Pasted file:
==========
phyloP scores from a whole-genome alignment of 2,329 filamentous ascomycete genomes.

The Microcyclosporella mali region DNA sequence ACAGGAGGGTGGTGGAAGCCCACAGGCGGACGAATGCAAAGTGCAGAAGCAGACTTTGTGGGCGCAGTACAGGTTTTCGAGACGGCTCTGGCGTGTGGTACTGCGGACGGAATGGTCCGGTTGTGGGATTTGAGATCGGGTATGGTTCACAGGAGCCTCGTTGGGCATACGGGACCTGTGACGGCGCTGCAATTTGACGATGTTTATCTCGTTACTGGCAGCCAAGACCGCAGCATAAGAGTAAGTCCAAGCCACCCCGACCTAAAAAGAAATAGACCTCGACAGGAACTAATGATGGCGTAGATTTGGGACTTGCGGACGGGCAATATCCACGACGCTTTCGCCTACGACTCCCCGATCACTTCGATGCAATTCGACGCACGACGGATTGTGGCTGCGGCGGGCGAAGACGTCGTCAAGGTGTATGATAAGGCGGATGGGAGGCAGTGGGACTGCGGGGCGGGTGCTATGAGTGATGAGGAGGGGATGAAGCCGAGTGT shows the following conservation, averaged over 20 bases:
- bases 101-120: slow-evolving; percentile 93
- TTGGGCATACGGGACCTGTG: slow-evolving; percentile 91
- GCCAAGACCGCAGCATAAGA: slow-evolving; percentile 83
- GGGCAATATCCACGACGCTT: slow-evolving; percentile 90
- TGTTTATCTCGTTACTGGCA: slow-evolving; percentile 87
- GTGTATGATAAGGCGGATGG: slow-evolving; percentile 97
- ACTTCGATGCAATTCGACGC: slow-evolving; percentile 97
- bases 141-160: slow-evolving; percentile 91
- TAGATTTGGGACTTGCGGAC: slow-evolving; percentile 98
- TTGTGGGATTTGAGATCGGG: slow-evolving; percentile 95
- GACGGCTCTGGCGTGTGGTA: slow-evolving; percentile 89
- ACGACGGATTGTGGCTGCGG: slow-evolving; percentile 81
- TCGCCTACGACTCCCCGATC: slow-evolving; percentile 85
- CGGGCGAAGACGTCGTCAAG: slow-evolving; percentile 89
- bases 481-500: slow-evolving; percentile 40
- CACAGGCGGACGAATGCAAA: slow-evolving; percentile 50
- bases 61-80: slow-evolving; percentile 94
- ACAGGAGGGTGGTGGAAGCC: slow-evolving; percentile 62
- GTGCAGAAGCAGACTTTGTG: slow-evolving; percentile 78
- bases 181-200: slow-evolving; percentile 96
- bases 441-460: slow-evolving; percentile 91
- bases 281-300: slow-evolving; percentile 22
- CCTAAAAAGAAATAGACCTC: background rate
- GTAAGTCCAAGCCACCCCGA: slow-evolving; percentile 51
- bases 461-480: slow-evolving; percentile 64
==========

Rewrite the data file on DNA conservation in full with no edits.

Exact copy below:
phyloP scores from a whole-genome alignment of 2,329 filamentous ascomycete genomes.

The Microcyclosporella mali region DNA sequence ACAGGAGGGTGGTGGAAGCCCACAGGCGGACGAATGCAAAGTGCAGAAGCAGACTTTGTGGGCGCAGTACAGGTTTTCGAGACGGCTCTGGCGTGTGGTACTGCGGACGGAATGGTCCGGTTGTGGGATTTGAGATCGGGTATGGTTCACAGGAGCCTCGTTGGGCATACGGGACCTGTGACGGCGCTGCAATTTGACGATGTTTATCTCGTTACTGGCAGCCAAGACCGCAGCATAAGAGTAAGTCCAAGCCACCCCGACCTAAAAAGAAATAGACCTCGACAGGAACTAATGATGGCGTAGATTTGGGACTTGCGGACGGGCAATATCCACGACGCTTTCGCCTACGACTCCCCGATCACTTCGATGCAATTCGACGCACGACGGATTGTGGCTGCGGCGGGCGAAGACGTCGTCAAGGTGTATGATAAGGCGGATGGGAGGCAGTGGGACTGCGGGGCGGGTGCTATGAGTGATGAGGAGGGGATGAAGCCGAGTGT shows the following conservation, averaged over 20 bases:
- bases 101-120: slow-evolving; percentile 93
- TTGGGCATACGGGACCTGTG: slow-evolving; percentile 91
- GCCAAGACCGCAGCATAAGA: slow-evolving; percentile 83
- GGGCAATATCCACGACGCTT: slow-evolving; percentile 90
- TGTTTATCTCGTTACTGGCA: slow-evolving; percentile 87
- GTGTATGATAAGGCGGATGG: slow-evolving; percentile 97
- ACTTCGATGCAATTCGACGC: slow-evolving; percentile 97
- bases 141-160: slow-evolving; percentile 91
- TAGATTTGGGACTTGCGGAC: slow-evolving; percentile 98
- TTGTGGGATTTGAGATCGGG: slow-evolving; percentile 95
- GACGGCTCTGGCGTGTGGTA: slow-evolving; percentile 89
- ACGACGGATTGTGGCTGCGG: slow-evolving; percentile 81
- TCGCCTACGACTCCCCGATC: slow-evolving; percentile 85
- CGGGCGAAGACGTCGTCAAG: slow-evolving; percentile 89
- bases 481-500: slow-evolving; percentile 40
- CACAGGCGGACGAATGCAAA: slow-evolving; percentile 50
- bases 61-80: slow-evolving; percentile 94
- ACAGGAGGGTGGTGGAAGCC: slow-evolving; percentile 62
- GTGCAGAAGCAGACTTTGTG: slow-evolving; percentile 78
- bases 181-200: slow-evolving; percentile 96
- bases 441-460: slow-evolving; percentile 91
- bases 281-300: slow-evolving; percentile 22
- CCTAAAAAGAAATAGACCTC: background rate
- GTAAGTCCAAGCCACCCCGA: slow-evolving; percentile 51
- bases 461-480: slow-evolving; percentile 64